Most of the cyclists had their doubts the trip would actually happen until the final month when parents jumped in to help with logistics and all the plans fell in place. Some of the fathers rode part of the trip with the cyclists. A van plus a trailer to haul the bikes accompanied the cyclists.

The trip itself proved arduous. Several mentioned the weather, especially the wind, the ride across endlessly flat western Kansas and even the challenge of being with each other for so long, despite being best friends and being acquainted for over five years.

The excitement grew the closer they got to Missouri. The ride into camp was so invigorating one of the cyclists commented he did not want it to stop.

There was one final task: to present the check from their fundraising. The presentation was made to Paul and Cyndy Teas in front of a packed crowd in the mess hall. The Teas commented no one had ever made a cross country bike ride to Camp Barnabas, before so they had no idea what to expect.

Knierim said when the group began its efforts, their fundraising goal was $10,000. The number seemed small, he said, so they let God work. They tore the tape off the numbers on the oversized check they presented to reveal a final donation of $22,040.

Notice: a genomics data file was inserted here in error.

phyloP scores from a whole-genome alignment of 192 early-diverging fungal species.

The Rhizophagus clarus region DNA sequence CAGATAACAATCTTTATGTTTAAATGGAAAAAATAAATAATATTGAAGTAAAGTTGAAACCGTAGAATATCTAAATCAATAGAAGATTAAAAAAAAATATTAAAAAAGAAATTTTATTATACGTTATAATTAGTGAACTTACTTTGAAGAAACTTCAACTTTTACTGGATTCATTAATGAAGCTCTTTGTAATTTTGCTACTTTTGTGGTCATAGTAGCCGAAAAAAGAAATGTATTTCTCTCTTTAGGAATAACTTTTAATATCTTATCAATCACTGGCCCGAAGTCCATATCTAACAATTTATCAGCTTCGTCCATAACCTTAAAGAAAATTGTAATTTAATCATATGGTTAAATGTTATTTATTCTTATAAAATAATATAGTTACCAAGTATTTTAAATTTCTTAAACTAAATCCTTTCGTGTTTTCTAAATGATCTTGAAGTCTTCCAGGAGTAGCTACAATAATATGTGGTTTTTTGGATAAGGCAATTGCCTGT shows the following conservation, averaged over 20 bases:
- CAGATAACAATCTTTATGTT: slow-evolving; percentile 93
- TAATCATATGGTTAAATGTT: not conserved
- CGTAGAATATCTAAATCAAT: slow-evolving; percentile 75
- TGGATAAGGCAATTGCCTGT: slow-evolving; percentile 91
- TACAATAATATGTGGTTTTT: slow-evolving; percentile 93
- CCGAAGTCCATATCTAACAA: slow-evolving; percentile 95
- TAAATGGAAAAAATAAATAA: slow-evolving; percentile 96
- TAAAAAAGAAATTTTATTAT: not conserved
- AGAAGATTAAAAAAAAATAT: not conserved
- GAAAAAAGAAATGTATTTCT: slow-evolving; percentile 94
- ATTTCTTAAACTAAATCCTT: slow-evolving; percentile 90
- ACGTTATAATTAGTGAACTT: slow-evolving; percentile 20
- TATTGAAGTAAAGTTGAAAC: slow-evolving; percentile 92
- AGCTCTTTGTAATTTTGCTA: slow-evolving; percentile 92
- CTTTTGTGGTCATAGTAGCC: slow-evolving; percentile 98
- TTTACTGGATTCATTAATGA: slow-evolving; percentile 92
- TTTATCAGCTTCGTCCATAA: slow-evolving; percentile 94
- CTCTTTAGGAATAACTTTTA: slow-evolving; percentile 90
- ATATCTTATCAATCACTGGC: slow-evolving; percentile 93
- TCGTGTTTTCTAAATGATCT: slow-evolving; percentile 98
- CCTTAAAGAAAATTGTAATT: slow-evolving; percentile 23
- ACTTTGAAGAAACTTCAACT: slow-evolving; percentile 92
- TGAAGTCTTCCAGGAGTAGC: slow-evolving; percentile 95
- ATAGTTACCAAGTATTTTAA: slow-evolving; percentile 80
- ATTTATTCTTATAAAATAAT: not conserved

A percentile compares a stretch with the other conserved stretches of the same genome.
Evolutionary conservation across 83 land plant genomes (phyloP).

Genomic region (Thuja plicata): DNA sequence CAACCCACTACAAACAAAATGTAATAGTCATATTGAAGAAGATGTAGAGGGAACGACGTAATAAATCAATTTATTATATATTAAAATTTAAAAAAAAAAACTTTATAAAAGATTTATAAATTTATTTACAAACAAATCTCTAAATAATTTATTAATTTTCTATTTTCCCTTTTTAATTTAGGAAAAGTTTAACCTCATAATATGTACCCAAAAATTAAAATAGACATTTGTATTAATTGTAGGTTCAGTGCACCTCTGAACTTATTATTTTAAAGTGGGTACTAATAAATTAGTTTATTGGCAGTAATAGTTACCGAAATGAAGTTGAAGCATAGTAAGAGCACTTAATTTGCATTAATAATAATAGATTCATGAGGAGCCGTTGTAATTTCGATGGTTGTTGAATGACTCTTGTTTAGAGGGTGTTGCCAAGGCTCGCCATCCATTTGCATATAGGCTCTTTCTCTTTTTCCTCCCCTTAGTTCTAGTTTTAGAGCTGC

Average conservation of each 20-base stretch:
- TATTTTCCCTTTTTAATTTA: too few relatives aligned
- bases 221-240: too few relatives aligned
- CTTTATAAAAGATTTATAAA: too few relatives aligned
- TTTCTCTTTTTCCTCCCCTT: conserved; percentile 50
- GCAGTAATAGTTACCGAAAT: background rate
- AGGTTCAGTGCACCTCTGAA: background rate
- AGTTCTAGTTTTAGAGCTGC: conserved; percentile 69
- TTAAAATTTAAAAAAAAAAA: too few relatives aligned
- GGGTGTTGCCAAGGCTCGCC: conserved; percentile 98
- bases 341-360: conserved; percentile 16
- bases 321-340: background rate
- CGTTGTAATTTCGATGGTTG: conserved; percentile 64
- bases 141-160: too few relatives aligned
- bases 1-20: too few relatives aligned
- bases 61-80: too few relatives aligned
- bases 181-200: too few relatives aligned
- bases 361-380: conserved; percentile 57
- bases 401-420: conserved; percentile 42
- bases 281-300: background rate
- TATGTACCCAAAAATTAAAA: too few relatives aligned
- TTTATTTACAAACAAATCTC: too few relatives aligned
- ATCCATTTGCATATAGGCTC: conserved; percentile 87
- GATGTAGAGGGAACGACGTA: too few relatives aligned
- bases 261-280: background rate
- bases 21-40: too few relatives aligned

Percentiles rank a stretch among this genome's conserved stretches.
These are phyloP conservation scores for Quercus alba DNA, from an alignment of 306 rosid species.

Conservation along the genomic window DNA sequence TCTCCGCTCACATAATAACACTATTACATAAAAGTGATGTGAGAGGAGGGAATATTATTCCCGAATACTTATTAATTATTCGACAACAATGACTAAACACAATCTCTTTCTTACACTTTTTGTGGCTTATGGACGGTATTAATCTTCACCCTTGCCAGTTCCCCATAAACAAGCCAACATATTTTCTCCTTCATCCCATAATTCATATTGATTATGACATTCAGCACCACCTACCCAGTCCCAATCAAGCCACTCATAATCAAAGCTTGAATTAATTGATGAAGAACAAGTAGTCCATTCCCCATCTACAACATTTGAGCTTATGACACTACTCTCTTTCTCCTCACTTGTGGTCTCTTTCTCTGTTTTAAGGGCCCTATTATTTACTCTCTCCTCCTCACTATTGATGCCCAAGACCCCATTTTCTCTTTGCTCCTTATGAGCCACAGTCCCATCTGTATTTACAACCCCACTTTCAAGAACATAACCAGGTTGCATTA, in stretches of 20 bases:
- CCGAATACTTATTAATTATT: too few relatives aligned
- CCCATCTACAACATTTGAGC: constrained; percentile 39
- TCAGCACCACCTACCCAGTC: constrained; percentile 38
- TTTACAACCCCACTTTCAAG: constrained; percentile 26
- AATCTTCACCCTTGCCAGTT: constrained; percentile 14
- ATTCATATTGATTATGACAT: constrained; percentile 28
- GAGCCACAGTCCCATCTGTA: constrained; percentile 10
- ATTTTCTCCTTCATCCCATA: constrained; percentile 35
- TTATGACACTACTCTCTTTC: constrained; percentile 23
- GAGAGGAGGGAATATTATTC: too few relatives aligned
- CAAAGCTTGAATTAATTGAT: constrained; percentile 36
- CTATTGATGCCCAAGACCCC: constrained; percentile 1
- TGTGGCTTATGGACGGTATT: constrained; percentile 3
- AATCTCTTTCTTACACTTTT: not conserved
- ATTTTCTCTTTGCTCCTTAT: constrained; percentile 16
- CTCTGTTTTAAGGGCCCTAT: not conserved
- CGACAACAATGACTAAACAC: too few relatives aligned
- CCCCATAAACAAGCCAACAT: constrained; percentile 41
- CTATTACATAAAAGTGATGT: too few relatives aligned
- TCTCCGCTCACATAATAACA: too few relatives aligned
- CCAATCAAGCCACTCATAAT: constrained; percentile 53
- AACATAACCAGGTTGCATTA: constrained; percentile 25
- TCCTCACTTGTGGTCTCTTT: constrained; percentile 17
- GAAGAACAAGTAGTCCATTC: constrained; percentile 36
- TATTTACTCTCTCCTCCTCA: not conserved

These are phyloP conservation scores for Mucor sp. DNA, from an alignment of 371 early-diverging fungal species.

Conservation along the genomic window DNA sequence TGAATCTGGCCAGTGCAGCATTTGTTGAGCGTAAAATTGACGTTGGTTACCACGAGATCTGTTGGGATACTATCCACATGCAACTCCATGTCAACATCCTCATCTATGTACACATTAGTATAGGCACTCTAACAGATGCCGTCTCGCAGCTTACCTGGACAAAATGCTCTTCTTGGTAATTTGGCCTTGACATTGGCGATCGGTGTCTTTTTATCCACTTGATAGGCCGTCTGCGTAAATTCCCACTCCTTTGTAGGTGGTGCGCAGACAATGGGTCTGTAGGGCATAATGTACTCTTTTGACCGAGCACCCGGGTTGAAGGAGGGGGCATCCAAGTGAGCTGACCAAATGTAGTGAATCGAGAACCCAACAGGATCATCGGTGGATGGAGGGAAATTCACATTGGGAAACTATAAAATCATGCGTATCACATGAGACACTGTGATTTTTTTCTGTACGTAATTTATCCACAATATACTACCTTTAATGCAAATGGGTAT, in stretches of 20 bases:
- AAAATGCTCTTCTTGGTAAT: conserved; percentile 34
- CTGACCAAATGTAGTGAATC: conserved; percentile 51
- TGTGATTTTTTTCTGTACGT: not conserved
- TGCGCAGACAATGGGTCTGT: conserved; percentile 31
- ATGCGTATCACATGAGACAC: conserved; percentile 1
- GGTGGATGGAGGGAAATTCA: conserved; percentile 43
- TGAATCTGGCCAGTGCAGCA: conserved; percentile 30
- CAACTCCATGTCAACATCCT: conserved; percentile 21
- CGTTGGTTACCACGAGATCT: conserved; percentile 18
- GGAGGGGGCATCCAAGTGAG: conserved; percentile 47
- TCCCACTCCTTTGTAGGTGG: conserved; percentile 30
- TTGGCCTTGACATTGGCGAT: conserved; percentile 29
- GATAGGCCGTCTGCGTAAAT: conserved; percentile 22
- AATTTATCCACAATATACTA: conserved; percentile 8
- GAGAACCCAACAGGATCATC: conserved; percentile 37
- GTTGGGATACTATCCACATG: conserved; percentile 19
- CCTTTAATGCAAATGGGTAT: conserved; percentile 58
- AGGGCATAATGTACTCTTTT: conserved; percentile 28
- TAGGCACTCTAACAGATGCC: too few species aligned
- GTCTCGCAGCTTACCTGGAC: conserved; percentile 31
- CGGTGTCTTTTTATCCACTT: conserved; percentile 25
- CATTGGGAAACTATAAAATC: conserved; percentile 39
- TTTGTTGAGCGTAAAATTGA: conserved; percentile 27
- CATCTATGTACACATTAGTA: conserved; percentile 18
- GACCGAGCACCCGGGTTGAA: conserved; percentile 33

The hall erupted in cheers and a chant of "Oooh," with arms raised in an arch over the heads of the campers, the symbol for a standing ovation.

According to Donna Robertson, storyteller for Camp Barnabas, the money will be used for the camp's scholarship fund. Sixty percent of campers receive partial scholarships, meaning the camp must raise around $300,000 in scholarships annually plus operational expenses.

"Donations like this help a great deal," Robertson said.

The cyclists will work the rest of the camp session with their fellow church volunteers and travel back to the Denver area together.

The fundraising effort fit in with this year's camp theme, "Believe in God." A banner displaying the acronym BIG flies across the driveway greeting all arrivals.

Campers will attend sessions at Camp Barnabas through Aug. 8. For more information about Camp Barnabas, call 417-476-2565.

Note: The nature of the Internet makes it impractical for our staff to review every comment. If you feel that a comment is offensive, please Login or Create an account first, and then you will be able to flag a comment as objectionable. Please also note that those who post comments on monett-times.com may do so using a screen name, which may or may not reflect a website user's actual name. Readers should be careful not to assign comments to real people who may have names similar to screen names. Refrain from obscenity in your comments, and to keep discussions civil, don't say anything in a way your grandmother would be ashamed to read.

Way to go TEAM!! Herculean efforts on the ride and fundraising. The bar has been set who will out do it next year?

-- Posted by sandersix on Mon, Jun 27, 2011, at 12:36 PM

Respond to this story

Posting a comment requires free registration:

© 2016 Monett Times, a division of Rust Publishing MOARCASS, L.L.C. All rights reserved.